An arrest is a traumatic event, especially for children who probably do not understand the criminal process. It can be an overwhelming time for your child as it is for you, regardless of the crime he or she is accused of committing.

Understanding the process your child will go through can help both parents and children adapt to the procedure and understand the options they could pursue to lessen the crime’s burden.

At Los Angeles Criminal Attorney, we can provide your child with the best legal representation. Our attorneys have worked with many juvenile offenders, and we have a unique understanding of the juvenile justice system in California. Read on to learn more about juvenile delinquency and the Division of Juvenile Justice.

The California Juvenile Court System

When your loved one on the wrong side of the law, it makes a difference to understand the juvenile court system and what it means for the minor.

The juvenile court system in California essentially seeks to rehabilitate instead of punishing juvenile offenders. Sometimes, the court can issue sanctions designed to discipline the child. Some of these sanctions include fines, payment of restitution, and community service.

Primarily, however, juvenile offenders receive the treatment, education, and support they need to help them get past their crimes and become responsible and productive adults. Unlike in adult court, the juvenile court does not seek to find the minor guilty or innocent.

Instead, the court will determine whether the minor committed the alleged crime beyond a reasonable doubt and sustain the petition.

Juvenile courts have different dispositions (or sentences) based on the offense. Dispositions will range from informal probation to commitment to the Division of Juvenile Justice.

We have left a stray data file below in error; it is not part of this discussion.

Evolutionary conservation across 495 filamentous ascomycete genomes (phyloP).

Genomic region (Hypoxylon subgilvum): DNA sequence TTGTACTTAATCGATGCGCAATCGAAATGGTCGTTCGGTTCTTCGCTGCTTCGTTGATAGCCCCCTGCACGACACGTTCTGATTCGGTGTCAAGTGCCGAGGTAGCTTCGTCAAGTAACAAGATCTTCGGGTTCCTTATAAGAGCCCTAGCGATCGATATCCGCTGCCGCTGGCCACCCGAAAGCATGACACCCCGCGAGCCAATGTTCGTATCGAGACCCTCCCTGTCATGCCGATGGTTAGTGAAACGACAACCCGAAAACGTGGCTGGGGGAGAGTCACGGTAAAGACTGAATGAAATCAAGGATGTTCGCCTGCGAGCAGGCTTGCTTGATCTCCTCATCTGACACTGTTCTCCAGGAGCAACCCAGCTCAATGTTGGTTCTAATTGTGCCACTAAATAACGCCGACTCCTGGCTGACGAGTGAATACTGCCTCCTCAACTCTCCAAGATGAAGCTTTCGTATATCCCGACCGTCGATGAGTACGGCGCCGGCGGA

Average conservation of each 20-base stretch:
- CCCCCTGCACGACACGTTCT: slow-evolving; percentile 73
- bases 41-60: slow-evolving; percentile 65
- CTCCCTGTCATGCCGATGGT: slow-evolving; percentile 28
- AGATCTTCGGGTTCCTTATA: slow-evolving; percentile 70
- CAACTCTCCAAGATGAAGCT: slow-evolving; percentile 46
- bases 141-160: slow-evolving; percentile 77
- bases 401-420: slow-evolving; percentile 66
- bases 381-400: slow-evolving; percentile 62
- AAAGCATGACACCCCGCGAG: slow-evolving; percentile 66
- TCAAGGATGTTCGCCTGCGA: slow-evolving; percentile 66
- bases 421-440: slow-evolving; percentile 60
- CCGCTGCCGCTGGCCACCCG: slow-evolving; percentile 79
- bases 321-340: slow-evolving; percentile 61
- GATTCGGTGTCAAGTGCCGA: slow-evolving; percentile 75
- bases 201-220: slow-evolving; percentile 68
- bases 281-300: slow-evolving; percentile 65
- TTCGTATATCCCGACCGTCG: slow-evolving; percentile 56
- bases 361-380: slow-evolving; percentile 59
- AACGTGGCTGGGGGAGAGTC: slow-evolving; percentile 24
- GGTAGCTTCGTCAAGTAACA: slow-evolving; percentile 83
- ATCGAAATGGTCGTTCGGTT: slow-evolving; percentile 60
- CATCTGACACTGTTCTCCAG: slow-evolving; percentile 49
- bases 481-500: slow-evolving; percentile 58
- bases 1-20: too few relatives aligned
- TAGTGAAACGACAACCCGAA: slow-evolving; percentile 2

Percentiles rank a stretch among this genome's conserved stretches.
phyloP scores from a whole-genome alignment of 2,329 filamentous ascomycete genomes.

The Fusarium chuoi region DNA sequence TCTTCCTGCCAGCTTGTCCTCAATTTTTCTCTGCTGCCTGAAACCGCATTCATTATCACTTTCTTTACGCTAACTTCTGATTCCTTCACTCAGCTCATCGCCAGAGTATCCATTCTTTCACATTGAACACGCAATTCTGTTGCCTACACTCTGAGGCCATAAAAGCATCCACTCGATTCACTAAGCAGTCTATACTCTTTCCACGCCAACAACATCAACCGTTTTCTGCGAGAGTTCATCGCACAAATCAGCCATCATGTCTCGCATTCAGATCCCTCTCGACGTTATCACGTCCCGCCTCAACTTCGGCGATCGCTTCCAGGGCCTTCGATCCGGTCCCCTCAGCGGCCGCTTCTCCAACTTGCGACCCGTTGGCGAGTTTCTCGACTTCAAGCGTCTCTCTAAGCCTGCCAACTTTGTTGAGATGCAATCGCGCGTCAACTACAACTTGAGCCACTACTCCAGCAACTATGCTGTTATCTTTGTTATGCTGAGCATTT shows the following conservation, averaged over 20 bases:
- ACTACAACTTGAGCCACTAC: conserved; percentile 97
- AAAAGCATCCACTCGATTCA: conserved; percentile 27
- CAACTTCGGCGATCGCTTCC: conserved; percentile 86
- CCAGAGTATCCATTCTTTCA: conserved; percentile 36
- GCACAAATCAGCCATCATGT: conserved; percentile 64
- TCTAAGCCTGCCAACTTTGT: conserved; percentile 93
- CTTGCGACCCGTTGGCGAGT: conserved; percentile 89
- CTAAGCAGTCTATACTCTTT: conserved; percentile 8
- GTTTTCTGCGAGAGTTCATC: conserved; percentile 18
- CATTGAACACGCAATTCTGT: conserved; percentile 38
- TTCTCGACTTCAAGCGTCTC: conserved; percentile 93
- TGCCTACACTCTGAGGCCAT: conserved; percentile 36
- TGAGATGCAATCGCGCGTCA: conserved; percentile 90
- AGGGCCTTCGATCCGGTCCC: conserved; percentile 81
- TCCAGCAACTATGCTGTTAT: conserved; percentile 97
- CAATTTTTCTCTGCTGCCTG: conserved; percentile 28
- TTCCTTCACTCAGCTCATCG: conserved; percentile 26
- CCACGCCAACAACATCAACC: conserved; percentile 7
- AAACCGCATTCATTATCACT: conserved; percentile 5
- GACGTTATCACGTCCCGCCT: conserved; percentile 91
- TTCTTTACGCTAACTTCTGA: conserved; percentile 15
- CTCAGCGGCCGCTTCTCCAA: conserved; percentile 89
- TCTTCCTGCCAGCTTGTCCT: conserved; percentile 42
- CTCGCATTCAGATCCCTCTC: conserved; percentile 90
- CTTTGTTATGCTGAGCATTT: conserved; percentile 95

The court can make juvenile offenders wards of the court, meaning that the court now has control and responsibility for the minor. They can send the child on probation at their home or commit them to a group or foster home.

In most cases, minors under 18 will be tried in juvenile court. Some minors of 16 years or older could be tried in adult court for crimes such as

  • Murder
  • Attempted murder
  • Arson of an inhabited structure or causing great bodily harm
  • Assault
  • Assault with a firearm
  • Robbery
  • Rape, sodomy, or oral copulation with force, violence, or threats
  • Forcible sexual penetration
  • Lewd or lascivious acts on a minor under 14 through force, threats, or violence
  • Kidnapping for ransom
  • Kidnapping for robbery
  • Kidnapping for sexual assault
  • Kidnapping causing bodily harm
  • Kidnapping during carjacking
  • Discharging a firearm into an occupied building
  • Felonies involving the use of a firearm
  • Torture
  • Carjacking
  • Aggravated mayhem
  • Drive-in-shooting
  • Voluntary manslaughter
  • Offenses listed under PC 1203.09 against a person of at least 60 or a disabled person
  • Personal use of a firearm as described under PC 12022.53 or PC 12022.5
  • Felonies under PC 136.1 and 137
  • An offense involving the manufacture, compounding, or sale of a controlled substance as defined under HS 11055(e)
  • Violent felonies that qualify under criminal gang sentence enhancements
  • Escaping from a juvenile facility through force or threat and intentionally inflicting harm on an employee of that facility
  • Exploding a device intending to commit murder

The court also considers other factors such as the following before trying a minor in adult court:

  • The degree of sophistication the minor displays in committing the crime
  • The possibility of rehabilitating the minor before the expiry if the juvenile court’s jurisdiction
  • The delinquent history of the minor
  • The success of previous attempts to rehabilitate the minor
  • The seriousness and circumstances of the alleged offense
  • The age of the minor (minors under 16 cannot be tried in adult court)